Insulin is a lifesaving medication when taken correctly, but an insulin overdose can have some serious side effects.
This article explores signs of insulin overdose to look out for, as well as steps to take to avoid insulin overdoses.
Safe vs. unsafe insulin doses
There are a few things to consider to ensure a correct insulin dose. Insulin doses can vary greatly from person to person. The normal dose for one person may be considered an overdose for another.
People with diabetes use insulin injections to control their blood sugar levels.
The insulin needed to keep the blood sugar steady throughout the day is called basal insulin.
The amount of insulin needed changes from person to person based on what time of day they take it, and whether their body is resistant to insulin or not. It is best to consult a doctor to figure out the appropriate basal insulin dosage.
Mealtime insulin is insulin that is taken after a meal. Glucose (sugar) is released into the bloodstream as the body breaks down food, which raises the blood sugar levels.
In people with diabetes, this extra sugar must be met with extra insulin so the body can use it properly.
There are a few different factors to be considered in terms of the mealtime insulin levels. People with diabetes have to consider:
- their pre-meal blood sugar
- how many carbs are in the food they are eating
- if they plan to do anything active after the meal
Then they must factor in their own level of insulin sensitivity and the blood sugar target they want to hit after the insulin is taken. The process can be complicated and, as such, there is room for error.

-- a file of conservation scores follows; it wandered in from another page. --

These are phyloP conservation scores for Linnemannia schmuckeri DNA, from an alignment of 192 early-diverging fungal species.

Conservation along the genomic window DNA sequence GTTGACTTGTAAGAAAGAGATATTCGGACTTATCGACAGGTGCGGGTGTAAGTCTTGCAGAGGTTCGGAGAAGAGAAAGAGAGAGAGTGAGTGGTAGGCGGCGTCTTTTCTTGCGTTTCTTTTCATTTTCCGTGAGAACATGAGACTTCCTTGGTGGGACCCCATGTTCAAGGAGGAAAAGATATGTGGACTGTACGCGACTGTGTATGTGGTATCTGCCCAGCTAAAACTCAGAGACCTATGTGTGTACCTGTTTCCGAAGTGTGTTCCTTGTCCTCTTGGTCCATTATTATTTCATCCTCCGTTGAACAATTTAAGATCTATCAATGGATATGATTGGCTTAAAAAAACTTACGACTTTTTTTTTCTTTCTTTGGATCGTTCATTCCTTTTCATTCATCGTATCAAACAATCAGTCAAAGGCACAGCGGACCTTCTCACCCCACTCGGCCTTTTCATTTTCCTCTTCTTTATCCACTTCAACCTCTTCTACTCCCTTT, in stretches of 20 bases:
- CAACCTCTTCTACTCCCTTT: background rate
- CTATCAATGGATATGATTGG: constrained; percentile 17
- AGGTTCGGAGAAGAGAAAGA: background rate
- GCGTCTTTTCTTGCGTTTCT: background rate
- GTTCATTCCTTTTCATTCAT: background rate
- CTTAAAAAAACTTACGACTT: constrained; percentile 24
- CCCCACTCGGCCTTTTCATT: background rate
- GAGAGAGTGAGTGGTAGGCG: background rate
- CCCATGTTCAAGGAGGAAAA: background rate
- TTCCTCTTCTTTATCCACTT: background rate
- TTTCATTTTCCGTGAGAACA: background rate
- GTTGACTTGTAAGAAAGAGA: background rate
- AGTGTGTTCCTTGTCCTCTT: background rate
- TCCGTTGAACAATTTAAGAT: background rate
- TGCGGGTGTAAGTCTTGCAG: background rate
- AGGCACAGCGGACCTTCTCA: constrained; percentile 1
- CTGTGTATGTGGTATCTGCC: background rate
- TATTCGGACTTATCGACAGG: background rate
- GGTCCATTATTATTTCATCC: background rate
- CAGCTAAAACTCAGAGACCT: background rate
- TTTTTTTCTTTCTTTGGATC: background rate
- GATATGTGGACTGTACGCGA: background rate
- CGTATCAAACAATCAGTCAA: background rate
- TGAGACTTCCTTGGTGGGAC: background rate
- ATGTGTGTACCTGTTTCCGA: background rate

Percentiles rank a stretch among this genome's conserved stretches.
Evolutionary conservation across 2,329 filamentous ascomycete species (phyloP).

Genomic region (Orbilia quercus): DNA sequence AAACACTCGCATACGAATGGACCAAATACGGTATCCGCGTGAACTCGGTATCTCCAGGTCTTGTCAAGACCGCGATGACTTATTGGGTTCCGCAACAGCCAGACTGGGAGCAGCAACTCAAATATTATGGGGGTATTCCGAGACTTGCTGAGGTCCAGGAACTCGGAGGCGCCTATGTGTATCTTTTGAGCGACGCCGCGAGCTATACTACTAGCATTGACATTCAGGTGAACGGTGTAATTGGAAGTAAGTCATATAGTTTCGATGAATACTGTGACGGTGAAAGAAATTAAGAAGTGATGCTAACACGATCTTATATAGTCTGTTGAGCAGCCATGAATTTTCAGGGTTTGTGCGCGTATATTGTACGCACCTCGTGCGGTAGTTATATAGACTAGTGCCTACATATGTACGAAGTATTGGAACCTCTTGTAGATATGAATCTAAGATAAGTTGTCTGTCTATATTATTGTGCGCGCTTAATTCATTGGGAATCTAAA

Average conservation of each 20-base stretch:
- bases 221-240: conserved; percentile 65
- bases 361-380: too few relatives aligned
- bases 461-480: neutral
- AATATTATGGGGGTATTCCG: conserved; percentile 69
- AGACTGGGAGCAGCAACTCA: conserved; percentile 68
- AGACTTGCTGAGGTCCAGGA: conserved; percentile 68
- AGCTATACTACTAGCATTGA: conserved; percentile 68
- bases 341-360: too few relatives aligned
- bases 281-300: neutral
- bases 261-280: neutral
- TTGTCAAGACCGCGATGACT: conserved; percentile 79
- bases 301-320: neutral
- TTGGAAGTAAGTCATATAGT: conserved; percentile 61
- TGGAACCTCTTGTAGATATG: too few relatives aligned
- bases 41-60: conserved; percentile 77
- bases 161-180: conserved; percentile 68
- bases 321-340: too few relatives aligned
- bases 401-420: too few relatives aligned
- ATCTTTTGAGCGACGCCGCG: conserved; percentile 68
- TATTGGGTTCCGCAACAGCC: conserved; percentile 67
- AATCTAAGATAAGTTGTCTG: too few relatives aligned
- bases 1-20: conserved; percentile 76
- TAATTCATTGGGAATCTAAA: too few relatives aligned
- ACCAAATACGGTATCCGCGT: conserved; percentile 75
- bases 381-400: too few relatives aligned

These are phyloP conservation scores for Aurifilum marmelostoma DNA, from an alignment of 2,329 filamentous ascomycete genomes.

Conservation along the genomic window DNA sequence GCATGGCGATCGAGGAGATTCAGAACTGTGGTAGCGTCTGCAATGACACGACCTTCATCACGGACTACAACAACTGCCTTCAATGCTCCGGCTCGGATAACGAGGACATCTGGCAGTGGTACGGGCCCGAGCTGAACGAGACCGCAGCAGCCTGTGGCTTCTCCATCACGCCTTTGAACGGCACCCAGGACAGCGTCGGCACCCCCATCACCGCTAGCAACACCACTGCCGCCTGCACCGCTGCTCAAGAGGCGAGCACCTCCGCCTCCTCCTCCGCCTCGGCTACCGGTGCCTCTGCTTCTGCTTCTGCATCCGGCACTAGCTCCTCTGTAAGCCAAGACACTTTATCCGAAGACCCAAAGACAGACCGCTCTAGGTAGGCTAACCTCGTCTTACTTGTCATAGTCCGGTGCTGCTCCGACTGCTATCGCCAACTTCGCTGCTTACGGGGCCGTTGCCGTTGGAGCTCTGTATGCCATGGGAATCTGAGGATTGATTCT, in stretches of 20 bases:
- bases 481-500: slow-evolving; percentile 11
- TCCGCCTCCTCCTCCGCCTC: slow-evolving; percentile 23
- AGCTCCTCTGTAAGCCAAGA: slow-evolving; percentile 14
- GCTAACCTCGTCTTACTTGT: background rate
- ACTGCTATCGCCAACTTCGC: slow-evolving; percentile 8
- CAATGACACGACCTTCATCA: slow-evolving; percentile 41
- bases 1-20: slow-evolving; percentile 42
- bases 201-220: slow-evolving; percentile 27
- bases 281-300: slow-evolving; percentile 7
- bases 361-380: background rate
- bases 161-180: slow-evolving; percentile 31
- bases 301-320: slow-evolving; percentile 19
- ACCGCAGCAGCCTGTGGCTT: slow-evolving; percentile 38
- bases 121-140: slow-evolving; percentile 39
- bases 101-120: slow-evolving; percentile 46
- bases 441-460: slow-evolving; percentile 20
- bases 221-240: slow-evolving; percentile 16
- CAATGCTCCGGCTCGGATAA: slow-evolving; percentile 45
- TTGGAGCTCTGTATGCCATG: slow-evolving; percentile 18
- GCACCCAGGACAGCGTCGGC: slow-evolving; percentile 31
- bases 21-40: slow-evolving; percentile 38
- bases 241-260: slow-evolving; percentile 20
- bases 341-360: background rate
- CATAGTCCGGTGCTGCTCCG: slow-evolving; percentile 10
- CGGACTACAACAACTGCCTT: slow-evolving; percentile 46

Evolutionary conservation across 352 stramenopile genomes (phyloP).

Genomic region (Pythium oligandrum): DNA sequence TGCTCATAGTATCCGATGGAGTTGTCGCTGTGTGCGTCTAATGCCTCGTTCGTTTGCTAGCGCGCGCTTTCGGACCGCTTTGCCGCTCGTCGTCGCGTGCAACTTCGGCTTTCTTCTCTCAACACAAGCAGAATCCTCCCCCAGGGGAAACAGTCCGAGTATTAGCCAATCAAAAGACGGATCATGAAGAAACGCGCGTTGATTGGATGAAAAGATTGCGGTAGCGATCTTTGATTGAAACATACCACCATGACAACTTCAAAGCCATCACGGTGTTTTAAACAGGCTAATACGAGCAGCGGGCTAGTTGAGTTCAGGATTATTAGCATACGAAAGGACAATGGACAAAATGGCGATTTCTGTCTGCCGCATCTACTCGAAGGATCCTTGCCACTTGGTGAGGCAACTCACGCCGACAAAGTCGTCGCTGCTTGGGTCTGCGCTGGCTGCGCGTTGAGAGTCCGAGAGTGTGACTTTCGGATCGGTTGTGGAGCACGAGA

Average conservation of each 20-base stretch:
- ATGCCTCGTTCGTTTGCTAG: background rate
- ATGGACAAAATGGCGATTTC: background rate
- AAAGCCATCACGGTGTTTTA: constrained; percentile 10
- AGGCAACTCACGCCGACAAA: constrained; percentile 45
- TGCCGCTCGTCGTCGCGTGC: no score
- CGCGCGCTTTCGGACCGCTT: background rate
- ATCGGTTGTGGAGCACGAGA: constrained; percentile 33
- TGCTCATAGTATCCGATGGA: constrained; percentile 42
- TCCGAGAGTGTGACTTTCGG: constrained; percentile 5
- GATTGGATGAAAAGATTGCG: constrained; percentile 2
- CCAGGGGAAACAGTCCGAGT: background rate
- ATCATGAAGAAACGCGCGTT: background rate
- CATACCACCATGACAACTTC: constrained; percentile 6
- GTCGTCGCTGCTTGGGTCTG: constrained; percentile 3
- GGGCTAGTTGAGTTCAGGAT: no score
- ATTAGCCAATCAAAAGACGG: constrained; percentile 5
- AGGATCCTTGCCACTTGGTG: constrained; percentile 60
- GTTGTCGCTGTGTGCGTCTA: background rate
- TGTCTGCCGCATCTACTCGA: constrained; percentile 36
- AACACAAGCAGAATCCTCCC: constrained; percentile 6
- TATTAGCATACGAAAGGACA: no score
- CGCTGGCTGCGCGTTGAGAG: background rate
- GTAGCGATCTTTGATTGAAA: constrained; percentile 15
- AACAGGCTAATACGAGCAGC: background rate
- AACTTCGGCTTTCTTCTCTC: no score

There are also a few different types of insulin available. The release speed for mealtime insulin can vary, from around 15 minutes up to 1 hour. Basal insulin is usually a slow release, long-lasting insulin that can protect the body for up to 24 hours.
The strength of the insulin is another variable. The most common form of insulin has a concentration of 100 units of insulin per milliliter of fluid, so it is called U-100. This number can increase based on the person's needs, all the way up to U-500.
Every single one of these factors plays a role in creating the perfect dose of insulin for a person with diabetes. If the numbers are inaccurate and the patient takes too much insulin, an overdose can occur.
What an insulin overdose does to the body
The job of insulin is to help the cells of the body pick up sugar and use it as energy.
When there is too much insulin in the blood, the cells absorb much more sugar than they need to. This means less is left in the blood.
The excess of insulin also causes the liver itself to release less sugar from the food that is eaten. The end result is a condition called hypoglycemia. This is where blood sugar levels are so low that the body is not able to function properly.